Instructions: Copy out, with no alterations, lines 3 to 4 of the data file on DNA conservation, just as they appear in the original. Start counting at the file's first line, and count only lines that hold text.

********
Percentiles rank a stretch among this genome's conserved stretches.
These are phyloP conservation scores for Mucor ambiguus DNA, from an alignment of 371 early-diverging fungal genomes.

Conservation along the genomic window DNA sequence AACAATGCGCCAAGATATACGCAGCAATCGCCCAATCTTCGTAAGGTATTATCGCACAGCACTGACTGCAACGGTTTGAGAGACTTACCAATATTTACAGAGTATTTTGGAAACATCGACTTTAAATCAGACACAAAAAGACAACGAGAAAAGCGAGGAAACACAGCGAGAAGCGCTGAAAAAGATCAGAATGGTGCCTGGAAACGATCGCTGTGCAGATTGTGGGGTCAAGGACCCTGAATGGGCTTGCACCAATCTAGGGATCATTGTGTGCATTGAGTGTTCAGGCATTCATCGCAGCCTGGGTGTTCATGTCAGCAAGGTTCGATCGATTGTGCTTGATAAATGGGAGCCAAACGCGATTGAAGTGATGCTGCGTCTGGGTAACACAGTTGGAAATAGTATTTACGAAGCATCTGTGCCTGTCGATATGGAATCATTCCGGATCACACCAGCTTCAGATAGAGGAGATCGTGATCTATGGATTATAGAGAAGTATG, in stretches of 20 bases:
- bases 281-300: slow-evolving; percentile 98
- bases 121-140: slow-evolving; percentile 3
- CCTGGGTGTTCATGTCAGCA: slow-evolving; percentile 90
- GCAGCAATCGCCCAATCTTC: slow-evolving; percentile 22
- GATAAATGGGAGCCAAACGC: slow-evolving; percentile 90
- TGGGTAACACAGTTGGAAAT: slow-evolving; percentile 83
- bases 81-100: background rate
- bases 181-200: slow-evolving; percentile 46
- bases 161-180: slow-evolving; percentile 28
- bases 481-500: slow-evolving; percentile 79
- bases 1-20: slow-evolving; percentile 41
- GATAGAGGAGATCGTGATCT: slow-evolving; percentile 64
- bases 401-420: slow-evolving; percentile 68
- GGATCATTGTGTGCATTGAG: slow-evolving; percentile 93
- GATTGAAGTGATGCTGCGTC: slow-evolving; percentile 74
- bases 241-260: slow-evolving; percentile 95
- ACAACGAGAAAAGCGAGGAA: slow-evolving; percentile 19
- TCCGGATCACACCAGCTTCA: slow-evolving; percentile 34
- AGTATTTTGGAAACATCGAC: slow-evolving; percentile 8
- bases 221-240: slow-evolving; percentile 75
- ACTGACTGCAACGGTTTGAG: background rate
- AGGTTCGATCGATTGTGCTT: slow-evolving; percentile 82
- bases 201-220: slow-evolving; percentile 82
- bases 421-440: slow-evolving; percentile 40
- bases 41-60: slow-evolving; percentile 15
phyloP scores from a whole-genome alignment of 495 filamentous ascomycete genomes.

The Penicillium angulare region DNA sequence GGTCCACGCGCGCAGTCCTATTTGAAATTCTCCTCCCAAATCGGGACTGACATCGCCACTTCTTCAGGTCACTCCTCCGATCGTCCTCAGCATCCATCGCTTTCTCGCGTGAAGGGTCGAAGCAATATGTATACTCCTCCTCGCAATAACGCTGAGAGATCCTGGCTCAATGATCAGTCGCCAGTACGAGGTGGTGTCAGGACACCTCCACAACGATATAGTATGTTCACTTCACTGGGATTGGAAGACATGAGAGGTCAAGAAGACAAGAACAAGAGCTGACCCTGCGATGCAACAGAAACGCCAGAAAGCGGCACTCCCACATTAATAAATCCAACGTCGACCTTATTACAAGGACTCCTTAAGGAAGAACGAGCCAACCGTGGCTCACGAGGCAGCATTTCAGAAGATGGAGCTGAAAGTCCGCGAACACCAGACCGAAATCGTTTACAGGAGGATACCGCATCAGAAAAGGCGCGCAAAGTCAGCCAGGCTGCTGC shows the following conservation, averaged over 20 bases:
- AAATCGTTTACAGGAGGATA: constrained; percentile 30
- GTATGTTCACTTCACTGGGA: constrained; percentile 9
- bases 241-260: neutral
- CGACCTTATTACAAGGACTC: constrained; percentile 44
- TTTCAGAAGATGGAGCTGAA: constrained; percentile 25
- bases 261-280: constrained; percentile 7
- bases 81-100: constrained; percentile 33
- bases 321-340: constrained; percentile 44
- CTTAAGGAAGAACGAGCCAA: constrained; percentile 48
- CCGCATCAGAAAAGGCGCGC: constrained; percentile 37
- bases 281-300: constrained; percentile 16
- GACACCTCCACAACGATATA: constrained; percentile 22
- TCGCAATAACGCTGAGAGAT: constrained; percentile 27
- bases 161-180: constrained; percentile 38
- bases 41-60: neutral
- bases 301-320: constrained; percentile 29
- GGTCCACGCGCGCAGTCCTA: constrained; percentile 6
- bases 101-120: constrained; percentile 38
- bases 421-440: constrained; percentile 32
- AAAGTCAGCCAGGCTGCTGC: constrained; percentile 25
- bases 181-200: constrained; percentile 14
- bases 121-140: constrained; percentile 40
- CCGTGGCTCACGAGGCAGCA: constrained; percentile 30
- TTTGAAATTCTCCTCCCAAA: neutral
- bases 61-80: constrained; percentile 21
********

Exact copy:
Conservation along the genomic window DNA sequence AACAATGCGCCAAGATATACGCAGCAATCGCCCAATCTTCGTAAGGTATTATCGCACAGCACTGACTGCAACGGTTTGAGAGACTTACCAATATTTACAGAGTATTTTGGAAACATCGACTTTAAATCAGACACAAAAAGACAACGAGAAAAGCGAGGAAACACAGCGAGAAGCGCTGAAAAAGATCAGAATGGTGCCTGGAAACGATCGCTGTGCAGATTGTGGGGTCAAGGACCCTGAATGGGCTTGCACCAATCTAGGGATCATTGTGTGCATTGAGTGTTCAGGCATTCATCGCAGCCTGGGTGTTCATGTCAGCAAGGTTCGATCGATTGTGCTTGATAAATGGGAGCCAAACGCGATTGAAGTGATGCTGCGTCTGGGTAACACAGTTGGAAATAGTATTTACGAAGCATCTGTGCCTGTCGATATGGAATCATTCCGGATCACACCAGCTTCAGATAGAGGAGATCGTGATCTATGGATTATAGAGAAGTATG, in stretches of 20 bases:
- bases 281-300: slow-evolving; percentile 98